Black History Month Employee Feature: Meet Ryan Pope

by Quinton Wash

Throughout the month of February, Hornets.com will be highlighting employees across different departments within the organization in celebration of Black History Month.

Describe what you do with the Charlotte Hornets organization.

“My official title is Account Manager with Membership Services. In my position, I manage a book of season ticket holders. I maintain relationships with them to ensure that all of their needs are met and to make it a special night for them and their guest. This may include ticket trades, hosting guests, or celebrating an event of any kind; we aim to make it a special night. Overall, it’s about providing a great experience throughout the entire season. It’s ultimately my responsibility to optimize the experience so they have a desire to return during the next season. A large part of it is interacting with fans, building those relationships to find out their interests in our products so that they want to come to more games.”

What experience(s) have had the most significant impact on your career in sports?

“It’s been really great to get in a space like this with the Hornets organization. I wasn’t a person that had a Sports Management Degree or background. I really came to this organization with my eyes open and wanting to be a sponge. What made me more grateful and proud to be in an organization and a league like this was around the time of the events that led to George Floyd’s death and when the NBA was playing in the Bubble. Having people that looked like me standing up for people like me who may not have the voice to express what they were going through on a day-to-day basis was really impactful.”

“At the end of the day, those players in the Bubble maintained their professionalism and went to work daily. However, they were heroes in their own regard, although a lot of people didn’t necessarily look at them that way because they were simply playing basketball. They were away from their families, friends and communities, while trying to keep their mental health sane and being engulfed personally in everything that had been happening around the world.”

What does Black History Month mean to you?

“It gives me the time to celebrate all the things that Black creators and artists have done throughout this entire country. It’s not about an absence of another people’s history or another race’s history. This time gives us the chance to celebrate the little things that we see on a day-to-day basis that have been created by Black people. It’s an opportunity for celebration and it’s an opportunity to come together as a group of people, especially in a time like this when there’s so much inequality going on. We’re in a pandemic and a lot of people have lost their lives. Just being able to come together and celebrate the little things and not take things for granted is probably what I like the most about Black History Month.”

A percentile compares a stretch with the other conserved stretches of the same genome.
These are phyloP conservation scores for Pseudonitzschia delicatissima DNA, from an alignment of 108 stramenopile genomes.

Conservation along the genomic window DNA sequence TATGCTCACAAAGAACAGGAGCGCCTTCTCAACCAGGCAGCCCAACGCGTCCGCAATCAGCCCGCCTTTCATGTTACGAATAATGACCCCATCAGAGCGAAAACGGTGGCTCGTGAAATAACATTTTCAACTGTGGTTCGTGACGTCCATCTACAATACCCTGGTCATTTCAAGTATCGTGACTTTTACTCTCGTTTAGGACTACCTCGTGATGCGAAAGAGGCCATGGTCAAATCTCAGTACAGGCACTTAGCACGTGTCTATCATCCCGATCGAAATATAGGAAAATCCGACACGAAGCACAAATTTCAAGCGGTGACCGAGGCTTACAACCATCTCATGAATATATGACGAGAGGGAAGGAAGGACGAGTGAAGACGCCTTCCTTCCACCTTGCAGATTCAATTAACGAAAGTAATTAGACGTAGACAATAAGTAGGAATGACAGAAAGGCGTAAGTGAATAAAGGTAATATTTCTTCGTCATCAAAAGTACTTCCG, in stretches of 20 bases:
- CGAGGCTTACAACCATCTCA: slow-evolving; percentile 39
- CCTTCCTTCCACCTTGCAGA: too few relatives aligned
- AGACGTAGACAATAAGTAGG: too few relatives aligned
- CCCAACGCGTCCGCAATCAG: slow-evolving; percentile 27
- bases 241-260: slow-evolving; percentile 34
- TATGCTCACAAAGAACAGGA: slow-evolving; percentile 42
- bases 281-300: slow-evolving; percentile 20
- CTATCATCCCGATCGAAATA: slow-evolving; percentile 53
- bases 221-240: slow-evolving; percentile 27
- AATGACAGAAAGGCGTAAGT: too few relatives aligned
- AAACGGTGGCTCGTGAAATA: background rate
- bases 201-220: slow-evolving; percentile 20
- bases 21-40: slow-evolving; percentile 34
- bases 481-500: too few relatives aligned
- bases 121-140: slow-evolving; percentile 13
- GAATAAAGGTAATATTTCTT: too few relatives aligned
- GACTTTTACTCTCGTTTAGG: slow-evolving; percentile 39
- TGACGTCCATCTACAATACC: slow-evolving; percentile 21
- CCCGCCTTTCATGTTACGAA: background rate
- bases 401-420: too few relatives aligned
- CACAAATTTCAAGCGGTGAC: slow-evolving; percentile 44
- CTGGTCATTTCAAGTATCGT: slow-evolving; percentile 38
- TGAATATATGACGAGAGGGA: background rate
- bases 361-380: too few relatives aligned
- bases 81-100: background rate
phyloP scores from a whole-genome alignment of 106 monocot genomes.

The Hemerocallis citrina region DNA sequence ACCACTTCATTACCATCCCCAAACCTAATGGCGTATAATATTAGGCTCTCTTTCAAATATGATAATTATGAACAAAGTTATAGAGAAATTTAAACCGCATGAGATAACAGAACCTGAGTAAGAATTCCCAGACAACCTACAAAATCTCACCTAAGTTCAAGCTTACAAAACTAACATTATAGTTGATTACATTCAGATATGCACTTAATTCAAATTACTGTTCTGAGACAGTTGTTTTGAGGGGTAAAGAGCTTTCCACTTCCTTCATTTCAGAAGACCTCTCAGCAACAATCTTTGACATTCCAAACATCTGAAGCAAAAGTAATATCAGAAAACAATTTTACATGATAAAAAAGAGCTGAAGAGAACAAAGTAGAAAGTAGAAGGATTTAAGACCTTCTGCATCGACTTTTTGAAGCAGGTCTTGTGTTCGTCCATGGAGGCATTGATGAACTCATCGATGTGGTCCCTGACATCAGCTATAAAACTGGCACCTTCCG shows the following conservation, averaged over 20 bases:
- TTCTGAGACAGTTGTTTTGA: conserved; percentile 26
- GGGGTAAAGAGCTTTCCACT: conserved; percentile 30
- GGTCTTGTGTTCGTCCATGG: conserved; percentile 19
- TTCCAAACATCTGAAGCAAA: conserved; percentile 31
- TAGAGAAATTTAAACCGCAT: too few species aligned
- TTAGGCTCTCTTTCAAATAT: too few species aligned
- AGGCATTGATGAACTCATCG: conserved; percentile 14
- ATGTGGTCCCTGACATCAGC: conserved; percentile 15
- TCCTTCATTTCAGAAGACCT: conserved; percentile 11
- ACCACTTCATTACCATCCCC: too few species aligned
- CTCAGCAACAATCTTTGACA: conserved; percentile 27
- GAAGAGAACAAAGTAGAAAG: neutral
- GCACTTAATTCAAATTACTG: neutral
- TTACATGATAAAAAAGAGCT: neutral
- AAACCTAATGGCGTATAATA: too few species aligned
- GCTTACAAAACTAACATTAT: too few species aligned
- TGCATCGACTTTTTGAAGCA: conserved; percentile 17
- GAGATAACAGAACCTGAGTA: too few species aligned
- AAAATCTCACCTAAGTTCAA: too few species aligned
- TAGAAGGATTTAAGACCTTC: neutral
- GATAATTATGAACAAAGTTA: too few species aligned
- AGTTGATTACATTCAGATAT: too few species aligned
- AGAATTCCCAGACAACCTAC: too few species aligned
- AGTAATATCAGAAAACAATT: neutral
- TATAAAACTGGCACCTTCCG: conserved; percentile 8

How do you see yourself as a role model in the Black community?

“For me personally, you can’t really term yourself as a role model. Some people might not term the things that you do as suitable for them. I feel like a role model is something that has to be coined by somebody else. To me, I just try to be a positive member of the Black community and as genuine as possible. A lot of people like to hold things back and not give their whole selves or be truthful and honest with people. It’s not necessarily about being blunt, but being genuine and showing empathy when needed or always being able to reach a hand out for support. That’s why I enjoy various volunteer opportunities, with this organization, to go into the Charlotte area and try to make a difference, any way I can.  I feel like that’s my biggest asset to the Black community.”

Who are the most influential Black role models in your life?

“Off the top, my dad Anthony Pope. He grew up in a very small town in Mississippi with a bunch of brothers and sisters and was the one thought of as the ‘lost cause.’ He went to the military, then enrolled in college, married my mom, got a chance to travel the world and became very cultured. Just being able to see the things he’s gone through throughout his life, where he is now and everything he’s taught me as well has been a big aspect of my life.”

“Some other ones also – I really love LeBron James and not even just as a basketball player overall, but as a person. We’re in a time where people are telling other people to, ‘Shut up and dribble,’ and he doesn’t really go for that. He’s okay with being on the outside looking in when it comes to situations that social media can engulf you with. Muhammad Ali is still highly respected. He was seen as a role model and an influential figure for me. I’m a big Will Smith fan, too. I think he’s a great Black role model as well.”

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